Reimburse yourself for your home office deduction: It’s hard to claim a home office deduction on a Sub-S corporation. Like other employee expenses, it would go on your Schedule A and be subject to the 2% limitation rules like any other employee business expense. Many accountants won’t even touch a home office for a Sub-S Corporation. Some people charge rent to their S Corps for their home office, but that’s just moving your income from one taxable entity to another so you don’t really save anything. What you want to do is reimburse yourself for your home office deduction in a fully accountable plan. That’s a phrase that you want to remember: fully accountable plan. Prepare a form 8829 Home Office form like you were doing it for a sole proprietorship. Use that report to determine how much you should reimburse yourself for your home office. Remember, it’s a reimbursement, not a rent payment. It reduces taxable income to the company, but it is not taxable to you because you have “accounted” for the expenses. For more information about home office deductions, you might want to read this post: http://robergtaxsolutions.com/2011/07/how-to-boost-your-home-office-deduction/

I’ve listed some other year end tax tips in my other blog post: 2011 Year End Tax Tips for Tiny Business Owners. Not all of the tips there work for Sub S corporations, but some of them do so it’s worth checking out.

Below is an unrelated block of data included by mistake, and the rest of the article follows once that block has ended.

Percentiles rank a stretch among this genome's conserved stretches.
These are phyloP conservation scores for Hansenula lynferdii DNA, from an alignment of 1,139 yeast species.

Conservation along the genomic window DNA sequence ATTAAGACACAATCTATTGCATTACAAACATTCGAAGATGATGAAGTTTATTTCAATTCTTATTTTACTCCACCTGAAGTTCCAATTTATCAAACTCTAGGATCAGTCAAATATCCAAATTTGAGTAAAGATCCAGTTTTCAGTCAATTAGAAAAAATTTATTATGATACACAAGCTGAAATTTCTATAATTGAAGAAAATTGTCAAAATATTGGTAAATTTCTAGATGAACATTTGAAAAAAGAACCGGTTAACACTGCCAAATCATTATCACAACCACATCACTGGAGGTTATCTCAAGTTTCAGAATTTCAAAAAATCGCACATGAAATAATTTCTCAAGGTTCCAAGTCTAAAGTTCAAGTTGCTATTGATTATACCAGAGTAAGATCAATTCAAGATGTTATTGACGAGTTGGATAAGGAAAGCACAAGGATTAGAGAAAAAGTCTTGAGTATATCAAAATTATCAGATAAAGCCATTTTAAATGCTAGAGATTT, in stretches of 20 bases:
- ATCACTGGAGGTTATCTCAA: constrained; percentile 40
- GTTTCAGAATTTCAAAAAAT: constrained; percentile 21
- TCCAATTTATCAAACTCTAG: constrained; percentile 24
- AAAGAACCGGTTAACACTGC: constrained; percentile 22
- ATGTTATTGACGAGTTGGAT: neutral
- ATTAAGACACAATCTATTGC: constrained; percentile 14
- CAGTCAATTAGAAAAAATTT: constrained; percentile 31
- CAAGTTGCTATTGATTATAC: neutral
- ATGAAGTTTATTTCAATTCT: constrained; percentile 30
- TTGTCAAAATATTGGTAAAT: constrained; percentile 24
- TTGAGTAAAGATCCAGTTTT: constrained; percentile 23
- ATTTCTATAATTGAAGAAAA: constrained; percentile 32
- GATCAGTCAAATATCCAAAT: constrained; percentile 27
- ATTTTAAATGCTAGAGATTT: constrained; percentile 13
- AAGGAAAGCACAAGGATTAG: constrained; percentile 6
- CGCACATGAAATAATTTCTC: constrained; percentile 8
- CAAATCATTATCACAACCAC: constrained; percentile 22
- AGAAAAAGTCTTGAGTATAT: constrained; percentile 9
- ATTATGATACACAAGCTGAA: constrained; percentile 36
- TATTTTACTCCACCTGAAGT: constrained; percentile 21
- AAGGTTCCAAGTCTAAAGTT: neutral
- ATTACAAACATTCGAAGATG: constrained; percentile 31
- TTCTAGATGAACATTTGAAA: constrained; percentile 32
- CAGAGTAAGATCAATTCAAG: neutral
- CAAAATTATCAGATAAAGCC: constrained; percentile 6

Comments

2 Comments on Year End Tax Tips for Your Single Owner Sub-Chapter S Corporation

  1. Doug A on Sat, 23rd Mar 2013 8:56 pm
  2. “If your S Corp pays your health insurance, then it comes to you as a taxable fringe benefit so you still have to pay FICA on it”

    Are you sure about that?

    “Reimburse yourself for your home office deduction”

    Can you cite the statute, case law, or IRS source which leads you to believe this is acceptable?

  3. Jan Roberg on Mon, 10th Jun 2013 9:31 pm
  4. Hi Doug,
    You don’t pay FICA on your health insurance with an S Corp but you do pay income tax. Here’s the link: http://www.irs.gov/Businesses/Small-Businesses-&-Self-Employed/S-Corporation-Compensation-and-Medical-Insurance-Issues

    when I looked at the post, I saw the mistake and fixed it. I’m sorry, that was an old post.

    About claiming your home office deduction as an employee reimbursement–the authorization to reimburse an employee is IRS regulation section 1.62-2(d)(1)–that allows the reimburbes the expenses in part VI, subchapter B, chapter 1 of the IRC. This is that part that includes business expenses, depreciation, interest and taxes.

    So, you, as the employee submit an expense report to your employer, the corporation, for the home office expenses. You must have an accountable plan, you must really incur the expenses, and you must substantiate the expenses. Hope that helps.